Natasha, Pierre and the Great Comet of 1812.
If you can’t get in to Hamilton, and most likely you can’t, how about another historical Broadway musical with a duel?
For something very unique, inventive and immersive, the show to see is Natasha, Pierre and the Great Comet of 1812. It ran off-Broadway at a couple of different locations two years ago, and back then, received a lot of positive buzz. Now on Broadway at the Imperial Theatre, retro fitted to create a Russian salon, when you step beyond the lobby, you will feel as if you are stepping into a Russian time warp, complete with a myriad of period paintings hanging all around the theatre, beautiful crystal and bronze chandeliers, and plush, red appointments all around. That’s the actual theatre. But getting there is another story. The producers want you to walk past drab, gray walls with Soviet posters and peeling paint. It is to get you into the mood of a different time and culture. Some of the audience members are directed a certain way to walk through this maze, on to the stage and then down into the cafe tables that are set up, surely an elaborate entrance for those seated in that particular area.
Once settled in, you will look around and realize you are in for a very different Broadway experience.
A spirited and enthusiastic cast of many (most of whom are making their Broadway debut) come out at the top of the show to engage with the audience, reminding theatre goers not to take photos, to turn cell phones off, and to not block the space around them because actors need to utilize all areas. If you are lucky, you will have a cute little package, which houses a fresh pierogie, thrown to you, (provided by the Russian Samovar Restaurant, as noted in the program.)
It was a comforting interactivity with the cast members, and that bond with the audience remained throughout the show. Now, what is this show about?
There is a comprehensive explanation in the Playbill complete with a family tree flow chart, if needed, but it is probably best to just follow the action, and the lyrics, because it really is an easier way to go.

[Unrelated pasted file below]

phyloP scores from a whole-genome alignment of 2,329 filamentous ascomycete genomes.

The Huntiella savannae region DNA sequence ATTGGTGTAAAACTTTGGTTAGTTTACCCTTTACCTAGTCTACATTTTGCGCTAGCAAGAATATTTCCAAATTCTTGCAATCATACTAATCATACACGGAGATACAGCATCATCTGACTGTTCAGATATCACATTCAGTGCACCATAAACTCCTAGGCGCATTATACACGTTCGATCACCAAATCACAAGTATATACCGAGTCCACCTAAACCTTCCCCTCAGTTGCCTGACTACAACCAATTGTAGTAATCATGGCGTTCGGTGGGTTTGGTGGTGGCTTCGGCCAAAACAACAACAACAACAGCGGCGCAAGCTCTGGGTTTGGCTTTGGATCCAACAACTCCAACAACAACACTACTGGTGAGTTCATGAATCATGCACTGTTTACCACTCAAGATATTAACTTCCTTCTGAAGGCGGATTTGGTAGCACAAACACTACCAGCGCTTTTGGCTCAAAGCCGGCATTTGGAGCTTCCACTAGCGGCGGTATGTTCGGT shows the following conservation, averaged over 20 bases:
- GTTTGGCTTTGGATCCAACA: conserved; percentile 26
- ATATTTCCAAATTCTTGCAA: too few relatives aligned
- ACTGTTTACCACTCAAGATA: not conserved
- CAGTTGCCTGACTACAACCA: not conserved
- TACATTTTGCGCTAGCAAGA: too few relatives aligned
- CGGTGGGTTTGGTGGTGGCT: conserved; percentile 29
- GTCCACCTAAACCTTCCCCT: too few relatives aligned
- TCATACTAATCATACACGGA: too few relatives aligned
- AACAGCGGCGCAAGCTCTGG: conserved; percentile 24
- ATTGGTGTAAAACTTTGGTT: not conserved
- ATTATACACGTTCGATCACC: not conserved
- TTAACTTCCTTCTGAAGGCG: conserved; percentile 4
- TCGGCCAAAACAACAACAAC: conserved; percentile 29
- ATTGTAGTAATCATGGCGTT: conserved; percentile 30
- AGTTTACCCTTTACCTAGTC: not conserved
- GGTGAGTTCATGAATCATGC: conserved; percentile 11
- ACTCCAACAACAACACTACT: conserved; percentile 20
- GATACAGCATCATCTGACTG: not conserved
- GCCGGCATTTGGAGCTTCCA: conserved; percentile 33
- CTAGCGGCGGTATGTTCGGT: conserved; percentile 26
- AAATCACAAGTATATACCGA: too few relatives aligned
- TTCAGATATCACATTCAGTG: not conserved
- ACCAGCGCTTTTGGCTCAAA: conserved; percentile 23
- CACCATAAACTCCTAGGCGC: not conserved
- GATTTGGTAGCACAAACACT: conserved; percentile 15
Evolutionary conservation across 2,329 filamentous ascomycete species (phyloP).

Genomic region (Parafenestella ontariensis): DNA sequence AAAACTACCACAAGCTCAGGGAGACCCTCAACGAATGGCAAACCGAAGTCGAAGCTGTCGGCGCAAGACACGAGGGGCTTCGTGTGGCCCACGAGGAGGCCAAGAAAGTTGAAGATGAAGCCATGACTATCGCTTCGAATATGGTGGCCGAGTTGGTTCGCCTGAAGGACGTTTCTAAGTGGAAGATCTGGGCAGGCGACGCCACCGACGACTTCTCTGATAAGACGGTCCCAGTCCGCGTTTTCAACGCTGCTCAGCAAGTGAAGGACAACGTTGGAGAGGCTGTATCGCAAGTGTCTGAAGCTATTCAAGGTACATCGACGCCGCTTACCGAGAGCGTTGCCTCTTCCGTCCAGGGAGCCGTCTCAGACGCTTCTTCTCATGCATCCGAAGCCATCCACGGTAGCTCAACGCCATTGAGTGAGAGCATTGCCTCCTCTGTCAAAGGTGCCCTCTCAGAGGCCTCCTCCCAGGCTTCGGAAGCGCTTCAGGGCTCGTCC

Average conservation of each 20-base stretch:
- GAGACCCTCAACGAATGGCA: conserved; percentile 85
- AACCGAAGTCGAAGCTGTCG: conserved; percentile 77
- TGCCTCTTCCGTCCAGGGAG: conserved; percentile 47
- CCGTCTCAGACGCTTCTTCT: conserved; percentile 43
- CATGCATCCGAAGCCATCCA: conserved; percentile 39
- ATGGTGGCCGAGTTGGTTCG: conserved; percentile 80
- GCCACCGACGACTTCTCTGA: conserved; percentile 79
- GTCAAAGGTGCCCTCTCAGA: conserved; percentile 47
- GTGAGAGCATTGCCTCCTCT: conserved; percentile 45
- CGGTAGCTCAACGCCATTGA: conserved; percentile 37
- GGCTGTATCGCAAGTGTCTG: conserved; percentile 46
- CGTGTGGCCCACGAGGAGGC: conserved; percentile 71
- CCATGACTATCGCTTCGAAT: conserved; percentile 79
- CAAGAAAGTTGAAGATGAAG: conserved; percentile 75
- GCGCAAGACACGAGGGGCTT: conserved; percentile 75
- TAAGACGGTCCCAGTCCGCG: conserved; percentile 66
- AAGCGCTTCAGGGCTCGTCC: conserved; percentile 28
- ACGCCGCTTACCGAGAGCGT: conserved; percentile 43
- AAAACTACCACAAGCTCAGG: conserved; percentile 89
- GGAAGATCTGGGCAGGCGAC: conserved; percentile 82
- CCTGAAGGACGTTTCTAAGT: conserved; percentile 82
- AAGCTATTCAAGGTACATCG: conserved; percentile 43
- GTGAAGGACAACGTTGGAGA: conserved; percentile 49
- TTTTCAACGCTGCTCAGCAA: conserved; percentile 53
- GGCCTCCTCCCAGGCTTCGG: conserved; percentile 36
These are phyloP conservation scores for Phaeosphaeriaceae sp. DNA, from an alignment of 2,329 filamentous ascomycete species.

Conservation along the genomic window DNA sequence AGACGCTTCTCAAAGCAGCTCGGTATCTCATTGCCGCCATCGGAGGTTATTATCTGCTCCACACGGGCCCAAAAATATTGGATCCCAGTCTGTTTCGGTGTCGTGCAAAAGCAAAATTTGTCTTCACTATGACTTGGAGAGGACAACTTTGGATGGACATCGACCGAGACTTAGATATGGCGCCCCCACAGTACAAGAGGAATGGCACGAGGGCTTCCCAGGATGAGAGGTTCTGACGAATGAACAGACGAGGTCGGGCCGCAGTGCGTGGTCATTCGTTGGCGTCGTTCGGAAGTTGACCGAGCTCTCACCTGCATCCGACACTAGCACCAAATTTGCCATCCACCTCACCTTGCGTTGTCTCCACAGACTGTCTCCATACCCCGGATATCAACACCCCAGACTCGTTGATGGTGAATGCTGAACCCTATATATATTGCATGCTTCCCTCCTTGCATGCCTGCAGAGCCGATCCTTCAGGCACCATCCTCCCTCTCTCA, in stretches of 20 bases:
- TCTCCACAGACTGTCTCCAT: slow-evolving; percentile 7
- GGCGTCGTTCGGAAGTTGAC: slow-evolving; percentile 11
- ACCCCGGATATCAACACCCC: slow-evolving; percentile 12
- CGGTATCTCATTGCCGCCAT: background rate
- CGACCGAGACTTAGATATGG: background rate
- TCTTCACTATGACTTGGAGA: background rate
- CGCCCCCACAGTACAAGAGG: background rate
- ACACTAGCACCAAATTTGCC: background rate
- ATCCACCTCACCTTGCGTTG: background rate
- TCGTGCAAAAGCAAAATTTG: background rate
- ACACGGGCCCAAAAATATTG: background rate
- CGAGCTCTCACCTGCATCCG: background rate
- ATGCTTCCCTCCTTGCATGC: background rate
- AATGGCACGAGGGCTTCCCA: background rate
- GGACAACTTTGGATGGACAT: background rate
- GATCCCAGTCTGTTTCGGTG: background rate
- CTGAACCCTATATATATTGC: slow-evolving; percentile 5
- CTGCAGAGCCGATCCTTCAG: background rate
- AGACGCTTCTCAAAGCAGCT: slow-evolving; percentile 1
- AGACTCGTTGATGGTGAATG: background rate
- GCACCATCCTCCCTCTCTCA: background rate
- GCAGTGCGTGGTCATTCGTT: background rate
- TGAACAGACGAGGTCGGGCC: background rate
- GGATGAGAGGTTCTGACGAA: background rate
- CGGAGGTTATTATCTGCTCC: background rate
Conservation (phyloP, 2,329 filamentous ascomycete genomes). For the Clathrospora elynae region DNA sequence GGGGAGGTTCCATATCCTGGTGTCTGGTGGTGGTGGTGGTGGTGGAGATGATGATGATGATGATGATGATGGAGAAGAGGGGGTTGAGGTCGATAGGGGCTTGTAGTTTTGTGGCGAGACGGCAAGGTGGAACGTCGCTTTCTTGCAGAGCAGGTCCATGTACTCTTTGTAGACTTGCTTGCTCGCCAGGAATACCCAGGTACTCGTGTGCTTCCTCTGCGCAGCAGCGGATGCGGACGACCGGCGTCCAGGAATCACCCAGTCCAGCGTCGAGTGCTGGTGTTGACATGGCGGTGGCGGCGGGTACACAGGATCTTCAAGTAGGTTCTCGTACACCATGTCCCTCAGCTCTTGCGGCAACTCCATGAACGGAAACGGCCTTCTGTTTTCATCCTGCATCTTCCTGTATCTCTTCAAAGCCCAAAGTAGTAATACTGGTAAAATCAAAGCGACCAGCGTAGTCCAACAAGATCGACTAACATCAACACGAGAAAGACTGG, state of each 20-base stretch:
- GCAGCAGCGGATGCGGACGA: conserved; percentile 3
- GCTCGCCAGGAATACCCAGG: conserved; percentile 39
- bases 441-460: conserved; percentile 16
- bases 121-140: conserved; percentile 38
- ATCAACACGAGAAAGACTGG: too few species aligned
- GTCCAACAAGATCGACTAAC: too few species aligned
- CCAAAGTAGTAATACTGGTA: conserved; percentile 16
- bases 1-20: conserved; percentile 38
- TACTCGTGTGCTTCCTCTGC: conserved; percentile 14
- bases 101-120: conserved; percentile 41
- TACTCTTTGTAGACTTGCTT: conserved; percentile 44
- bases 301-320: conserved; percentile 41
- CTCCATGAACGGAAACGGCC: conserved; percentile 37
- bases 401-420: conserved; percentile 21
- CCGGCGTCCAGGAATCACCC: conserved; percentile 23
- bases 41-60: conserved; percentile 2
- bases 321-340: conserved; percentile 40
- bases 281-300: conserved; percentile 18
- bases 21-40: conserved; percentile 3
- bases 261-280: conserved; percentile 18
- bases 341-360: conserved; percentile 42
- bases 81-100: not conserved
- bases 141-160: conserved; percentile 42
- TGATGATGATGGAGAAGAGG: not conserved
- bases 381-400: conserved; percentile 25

(I did notice, however, that some people kept the page to the family tree chart open, to follow the who’s who of the show.)
Natasha, Pierre and the Great Comet of 1812 stars Josh Groban, but the night I was to go, Mr. Groban had fallen ill, and so we went to see the show minus Josh, but featuring Scott Stangland. I loved his performance and felt that he was perfect for the part. I couldn’t imagine Mr. Groban playing this character, quite honestly, because I liked Mr. Stangland (his stand-by) so much. However, I have read and heard rave reviews about Josh Groban, and hope to return to see him play this part of dark Pierre who is the moral conscience of the piece. Pierre spends his day, reading, drinking and thinking about his wasteful life, and is the one who is Natasha’s champion.
Also starring in this piece is the luminous Denée Benton as Natasha, who literally lights up the stage. She is fresh, beautiful, and has a lovely voice. Lucas Steele, is Anatole, who steals the heart of Natasha, who is betrothed to Andrey, for whom she is waiting to return from the war. Additional stand outs are Brittain Ashford as Sonya and Amber Gray as Helene. This pop opera, which centers around a small portion of the epic literary novel War and Peace, is about love and a triangle, passion, war, family, unrequited love, and kismet. Basically all of humanity’s issues are there for your enjoyment.
As I watched this musical/opera I thought about the talent it takes to create this piece. Dave Malloy wrote the story, music and lyrics. How insanely talented is this individual?
Lovingly directed by Rachel Chavkin, with choreography by Sam Pinkleton, the action of the show is dizzying, yet well executed. The awesome set design is by Mimi Lien. Be sure to look everywhere in the theatre, as you will be delighted with the attention paid to detail, which is all part of the design.
Natasha, Pierre and The Great Comet of 1812 is immersive, fun, moving, poignant and the music is really good. I highly recommend it. A highlight of the Fall Broadway season.